Exploring Norway for photoscans

It has been a while ago since I posted some information about texture scans and the things that are involved in the process. My last trip was in south America, unfortunately a lot of scans did not come out well because of the new equipment I used.

When I returned in February this year the Covid virus had broken out and a lot of my scheduled texture trips where not possible because of the closed borders in Europe. I had two scheduled trips to Belgium and England, unfortunately I had to work out my backup scans and wait before I could travel again.

Last week I was able to make a trip to Norway to fully focus on making new scans. I thought it would be nice to inform about this trip and how this all worked out.

For making scans I prefer to have cloudy dry weather. The first four days where terrible and I was not able to make any scans. This frustrated me a little because I spotted some incredible scan areas. I did not sleep in a hotel or hostel, just walking in the mountains with my backpack to find the most amazing places. After four days the weather became normal and I was able to start scanning the lovely rocks and mountains.

This was the second time I used my new Z7 camera for scanning the surface, I learned to work with it and avoid mistakes I made in South America. One of the things that broke the scans was a to close angle on the terrain. This way I was missing some areas and was not able to make a full scan. With my previous camera rig ( D5300) I used a different lens type and didn’t had this issue. By holding the camera on a higher angle, it solved the missing spots. I also quipped myself with a Mavic 2 pro drone. I did a lot of testing with it and was able to make large surface scans up to 80x80 meter. You can see some of these aerial scans here:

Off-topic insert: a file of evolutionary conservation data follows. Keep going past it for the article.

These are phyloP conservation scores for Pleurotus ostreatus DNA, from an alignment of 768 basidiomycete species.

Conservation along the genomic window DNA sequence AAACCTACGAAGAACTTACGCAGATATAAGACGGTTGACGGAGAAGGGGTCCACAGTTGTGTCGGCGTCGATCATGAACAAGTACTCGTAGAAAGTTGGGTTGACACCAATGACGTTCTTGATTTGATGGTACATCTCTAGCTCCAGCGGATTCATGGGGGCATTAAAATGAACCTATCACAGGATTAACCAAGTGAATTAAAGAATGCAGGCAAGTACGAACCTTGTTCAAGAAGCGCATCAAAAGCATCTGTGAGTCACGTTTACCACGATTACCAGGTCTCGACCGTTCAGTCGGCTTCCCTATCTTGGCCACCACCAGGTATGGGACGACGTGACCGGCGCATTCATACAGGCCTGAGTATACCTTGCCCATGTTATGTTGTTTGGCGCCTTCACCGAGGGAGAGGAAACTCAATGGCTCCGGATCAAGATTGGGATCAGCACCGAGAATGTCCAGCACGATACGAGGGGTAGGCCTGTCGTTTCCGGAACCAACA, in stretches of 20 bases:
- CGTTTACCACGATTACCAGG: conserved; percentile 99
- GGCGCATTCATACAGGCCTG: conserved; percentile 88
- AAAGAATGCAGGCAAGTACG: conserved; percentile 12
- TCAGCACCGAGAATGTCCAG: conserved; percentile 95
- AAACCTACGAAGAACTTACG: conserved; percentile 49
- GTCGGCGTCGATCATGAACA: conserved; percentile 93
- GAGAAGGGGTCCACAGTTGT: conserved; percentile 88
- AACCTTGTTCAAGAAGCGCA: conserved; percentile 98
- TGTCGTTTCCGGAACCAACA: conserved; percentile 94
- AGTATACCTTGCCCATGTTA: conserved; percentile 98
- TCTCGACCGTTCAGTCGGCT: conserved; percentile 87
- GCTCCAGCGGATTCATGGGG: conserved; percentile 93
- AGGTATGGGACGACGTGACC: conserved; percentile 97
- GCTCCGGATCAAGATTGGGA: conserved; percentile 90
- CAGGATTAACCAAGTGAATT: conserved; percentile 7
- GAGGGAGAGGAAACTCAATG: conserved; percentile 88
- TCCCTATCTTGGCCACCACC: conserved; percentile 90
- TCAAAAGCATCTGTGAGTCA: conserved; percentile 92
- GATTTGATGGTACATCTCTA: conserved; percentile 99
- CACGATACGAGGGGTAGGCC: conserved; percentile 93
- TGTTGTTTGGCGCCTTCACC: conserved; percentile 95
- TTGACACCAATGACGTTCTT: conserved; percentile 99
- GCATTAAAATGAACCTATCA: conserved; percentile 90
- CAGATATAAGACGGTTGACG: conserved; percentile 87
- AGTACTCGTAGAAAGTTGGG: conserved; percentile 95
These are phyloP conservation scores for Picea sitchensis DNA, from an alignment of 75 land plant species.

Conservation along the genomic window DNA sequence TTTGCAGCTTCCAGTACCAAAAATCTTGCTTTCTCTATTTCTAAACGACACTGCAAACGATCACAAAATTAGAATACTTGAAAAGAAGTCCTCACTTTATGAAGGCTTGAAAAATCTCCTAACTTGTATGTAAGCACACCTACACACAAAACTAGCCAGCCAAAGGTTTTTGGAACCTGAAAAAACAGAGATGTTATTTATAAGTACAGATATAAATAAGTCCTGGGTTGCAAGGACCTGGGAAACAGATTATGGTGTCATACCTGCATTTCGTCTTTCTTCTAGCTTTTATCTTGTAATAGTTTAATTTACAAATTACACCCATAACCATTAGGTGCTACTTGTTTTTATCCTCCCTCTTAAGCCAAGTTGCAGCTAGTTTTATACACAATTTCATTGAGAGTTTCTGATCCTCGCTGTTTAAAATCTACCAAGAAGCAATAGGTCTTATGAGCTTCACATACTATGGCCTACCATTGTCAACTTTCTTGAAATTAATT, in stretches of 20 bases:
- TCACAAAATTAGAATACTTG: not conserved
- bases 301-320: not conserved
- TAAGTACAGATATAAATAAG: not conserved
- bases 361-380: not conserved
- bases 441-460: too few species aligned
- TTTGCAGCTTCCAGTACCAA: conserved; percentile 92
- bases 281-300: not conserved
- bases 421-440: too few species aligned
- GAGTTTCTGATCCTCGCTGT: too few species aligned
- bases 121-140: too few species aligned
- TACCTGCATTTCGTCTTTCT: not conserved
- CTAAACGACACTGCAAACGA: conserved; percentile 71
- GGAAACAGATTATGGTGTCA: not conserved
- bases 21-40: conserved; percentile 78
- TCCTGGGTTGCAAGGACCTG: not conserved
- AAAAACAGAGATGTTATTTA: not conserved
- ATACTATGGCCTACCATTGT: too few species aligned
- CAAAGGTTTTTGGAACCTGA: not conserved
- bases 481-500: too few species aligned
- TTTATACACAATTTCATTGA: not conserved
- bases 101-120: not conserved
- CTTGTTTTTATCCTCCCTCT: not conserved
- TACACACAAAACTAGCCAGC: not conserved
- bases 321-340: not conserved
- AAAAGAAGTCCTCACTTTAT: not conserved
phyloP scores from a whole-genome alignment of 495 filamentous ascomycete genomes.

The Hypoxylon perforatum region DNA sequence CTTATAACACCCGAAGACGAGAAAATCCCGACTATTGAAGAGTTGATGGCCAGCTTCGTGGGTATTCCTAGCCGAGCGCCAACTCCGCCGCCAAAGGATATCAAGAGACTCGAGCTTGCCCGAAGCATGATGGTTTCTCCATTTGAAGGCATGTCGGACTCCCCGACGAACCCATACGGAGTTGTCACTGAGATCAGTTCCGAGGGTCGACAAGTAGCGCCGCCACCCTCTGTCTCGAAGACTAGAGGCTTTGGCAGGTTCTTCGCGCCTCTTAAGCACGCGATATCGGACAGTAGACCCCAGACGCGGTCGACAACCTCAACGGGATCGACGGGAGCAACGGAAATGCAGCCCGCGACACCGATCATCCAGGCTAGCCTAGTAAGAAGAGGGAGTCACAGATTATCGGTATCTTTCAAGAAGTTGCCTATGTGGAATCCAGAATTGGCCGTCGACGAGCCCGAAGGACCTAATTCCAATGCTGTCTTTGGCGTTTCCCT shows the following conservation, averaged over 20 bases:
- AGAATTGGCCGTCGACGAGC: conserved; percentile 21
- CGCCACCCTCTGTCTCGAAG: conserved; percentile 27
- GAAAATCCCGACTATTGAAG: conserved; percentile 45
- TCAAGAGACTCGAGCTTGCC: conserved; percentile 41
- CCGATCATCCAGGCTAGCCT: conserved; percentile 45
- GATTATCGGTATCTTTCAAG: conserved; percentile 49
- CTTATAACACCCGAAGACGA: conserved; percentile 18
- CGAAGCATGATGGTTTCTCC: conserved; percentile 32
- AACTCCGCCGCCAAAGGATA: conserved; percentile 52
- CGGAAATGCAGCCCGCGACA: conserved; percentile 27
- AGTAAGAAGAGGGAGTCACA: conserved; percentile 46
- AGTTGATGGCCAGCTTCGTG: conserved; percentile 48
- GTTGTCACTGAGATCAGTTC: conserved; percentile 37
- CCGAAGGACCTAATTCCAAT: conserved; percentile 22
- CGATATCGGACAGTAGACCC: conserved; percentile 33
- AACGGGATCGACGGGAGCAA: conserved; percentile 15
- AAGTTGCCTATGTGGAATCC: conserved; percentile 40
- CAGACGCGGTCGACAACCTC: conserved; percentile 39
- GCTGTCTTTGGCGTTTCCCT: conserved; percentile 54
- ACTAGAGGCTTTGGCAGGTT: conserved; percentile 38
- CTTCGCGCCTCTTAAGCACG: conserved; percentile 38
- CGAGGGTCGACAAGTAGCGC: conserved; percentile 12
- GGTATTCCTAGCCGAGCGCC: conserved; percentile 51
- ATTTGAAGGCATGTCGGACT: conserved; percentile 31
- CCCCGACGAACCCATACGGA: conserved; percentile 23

I was far away from a place to charge my equipment, after some scans my battery was low and had to find solution to charge both my drone and camera. For this I dragged a Goal Zero Yeti 500 power bank with me. This way I could charge it everywhere without turning back from my trip. I also used a small Chromebook to copy the files from my camera and drone to continue making scans. I was limited by the storage of the camera; it used a very specific memory ( XQD) type and these card are very expensive. By using a Chromebook, I could easily transfer the files and continue my travel. By making a base camp I could make small hikes to find spots to scan.

After three days I collected around 50 scans and by doing some filtering and removing bad scans I had 35 wonderful surfaces captured. A combination of aerial scans and close captured ones. I already started uploading some of the scans from Norway, I like how it all worked out. It is cool to see the aerial scans are a completely new type of terrain that can be used in 3D scenes. I am new with this, but this way I can work on large terrains and make lovely rock walls or mountain hills with rocks and moss.

My latest 3D scenes is from April this year, I have to find some motivation and inspiration to start working on something new. With all these new scans I think the inspiration will come soon.

Norway was a heavy trip, did not feel like a vacation. The nature is rough, and the rain can be intense. Glad to be back home and it refreshed my mind to work on new things. I can recommend this to everyone to sometimes make a hike in nature! One more thing before I end this news post. I like to get more in contact with the community of the Haven platform. Greg and I are working hard on content, but we also like to know what is on your mind. I think I will start make some new videos on my YouTube platform and like to get into your questions. It can be anything related to 3D environments and content. In times of Corona it is good to get a bit more together to talk about our passion and the things we love to work on. Feel free to send me your thoughts and ideas to info@texturehaven.com I read everything and maybe include this in a next video.